While not the longest-running race series on Zwift, KISS has taken Zwift by storm in the past few months, quickly becoming the most popular series in rider numbers. And it’s easy to see why–the team of organizers has worked hard to keep things consistently simple and fair.
Tell me a little about yourself–how long you’ve been riding, what sort of riding you do, when you discovered Zwift, where you live, etc.
Hello, my name is Wayne Elvin, I’m 37 and from South East Kent in the UK. I started riding in 2012 after 7 years of not going anywhere near a bike. I’d stopped playing football due to injuries and cycling was my aim as it’s low impact and would hopefully keep me fit and healthy.
As I had just started my own family around that time indoor cycling was my best choice so I started with the ‘Spinervals’ videos and then found the ‘Sufferfest’ videos which I loved and did them quite a lot including the 2015 tour. Then came along Zwift, my first time on Jarvis Island and I was lucky enough to ride with Jens Voigt for 30mins (he was taking it easy!)… this got me hooked.
How would you describe your philosophy as a race organizer? What is most important to you when organizing Zwift races?
I’m lucky enough to have two other race organizers (Glen Knight and Michael Ede) so we discuss (a lot) about what we can do to make things easier or to add to the enjoyment of our race. As a team we seem to work very well.
My aim is to keep everyone happy and to make sure everyone enjoys themselves when racing, listening to the group on any comments they have and trying to answer any questions they have.
What race(s) are you currently organizing on Zwift, and how long have you been doing them? What makes these races different than other Zwift races?
I help run the Monday and Thursday Night KISS races. I had done a few races on Zwift and really enjoyed the experience; unfortunately most of the races were a bit too early for me (kids’ bath time and bedtime got in the way) then in October a race was organized by Timmy Pinder (ARCC) for 8pm UK time which fit in perfectly with me. After a few weeks Timmy had technical issues so couldn’t race anymore, as I wanted to carry on with these I started posting on the Facebook forum about the race and helping people with the rules and race info. Then at the end November Glen Knight and Michael Ede both contacted me and asked if they could help in anyway, and that’s where it all started.
The differences between our race and the others are – we allow Power Ups to be used at anytime on any lap, Standing start (no rolling neutral) we allow any bike to be used, Zwift put all these features into their game so we like to use them. It also gives people more variety on the races that they can participate in.
What suggestions would you give to someone interested in joining your races for the first time?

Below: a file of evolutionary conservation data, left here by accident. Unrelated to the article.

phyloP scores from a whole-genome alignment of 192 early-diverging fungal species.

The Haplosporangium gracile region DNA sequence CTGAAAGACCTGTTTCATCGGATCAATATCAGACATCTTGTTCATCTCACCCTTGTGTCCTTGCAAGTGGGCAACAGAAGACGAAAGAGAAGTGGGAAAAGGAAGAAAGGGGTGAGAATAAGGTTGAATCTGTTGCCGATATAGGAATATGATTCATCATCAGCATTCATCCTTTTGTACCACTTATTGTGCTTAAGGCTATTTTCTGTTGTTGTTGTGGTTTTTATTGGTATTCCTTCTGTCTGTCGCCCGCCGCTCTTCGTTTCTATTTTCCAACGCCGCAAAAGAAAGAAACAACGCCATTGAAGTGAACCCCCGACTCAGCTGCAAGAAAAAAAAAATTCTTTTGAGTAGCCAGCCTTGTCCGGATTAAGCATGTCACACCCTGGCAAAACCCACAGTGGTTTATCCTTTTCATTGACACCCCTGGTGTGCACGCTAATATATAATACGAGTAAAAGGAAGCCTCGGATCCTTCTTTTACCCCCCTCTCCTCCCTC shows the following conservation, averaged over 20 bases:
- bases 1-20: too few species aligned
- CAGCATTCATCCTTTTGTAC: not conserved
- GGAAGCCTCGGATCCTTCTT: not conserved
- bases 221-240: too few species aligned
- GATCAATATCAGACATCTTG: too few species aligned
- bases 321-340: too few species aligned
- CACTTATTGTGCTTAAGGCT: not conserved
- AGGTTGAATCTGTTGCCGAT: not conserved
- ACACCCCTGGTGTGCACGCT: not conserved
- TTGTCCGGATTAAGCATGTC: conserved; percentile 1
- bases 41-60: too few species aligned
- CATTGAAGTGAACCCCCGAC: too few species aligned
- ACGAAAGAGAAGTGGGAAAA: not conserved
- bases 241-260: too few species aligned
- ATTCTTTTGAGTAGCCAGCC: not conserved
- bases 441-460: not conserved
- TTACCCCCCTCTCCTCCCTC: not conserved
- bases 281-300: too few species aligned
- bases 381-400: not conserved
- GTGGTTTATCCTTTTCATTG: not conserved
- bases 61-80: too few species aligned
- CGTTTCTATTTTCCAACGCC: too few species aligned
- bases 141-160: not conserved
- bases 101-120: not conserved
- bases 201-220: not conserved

Just try it and see how you get on, look at all the races that are held and pick one that suits you, read the race info and rules, read through any posts on that race (there’s plenty on the forums!) ask any questions if you can’t find the answer, then turn up on time and enjoy yourself! We have 80+ racing most nights, most know they’re not going to win but it’s not about winning it’s about pushing yourself and having some fun, Type 2 Fun!! (Google it)
Nathan Guerra’s videos add so much more to the races as well, how someone can talk for over an hour about people he doesn’t know is amazing, and it doesn’t matter where you finish you’ll still skip to the end to find your sprint and then show (bore) your friends and family!
If the folks at Zwift HQ could add one feature to Zwift to make your job easier, what would it be and why?
A small feature called – Race Module!
People could select a race in the same way as they currently choose ‘Flat’ or ‘Hilly’ course in the drop down menu (race organizers would be able to create races with the correct details about power ups, bikes, type of course, how many laps, start time). Here you’d see the race rules / race info (laps etc) and you’d be given a race CAT (Zwift knows your FTP and weight) that would then be added to your surname.
Then you’d be taken to a closed course (only racers for that race would be on that course) where you’d be held behind the line but still able to pedal and warm up, you’d then see a countdown and when it hits zero everyone would be released (Zwift could keep everyone at a set speed for the warm up so no flyers at the start). You’d be the only ones on that course so you know exactly who you’re racing against, you’d be able to see the lap/KOM/sprint times for those only in that race.
Then when finished you’d have all these results instantly, breakdown of CAT results, breakdowns of KOM and Sprints. Easy!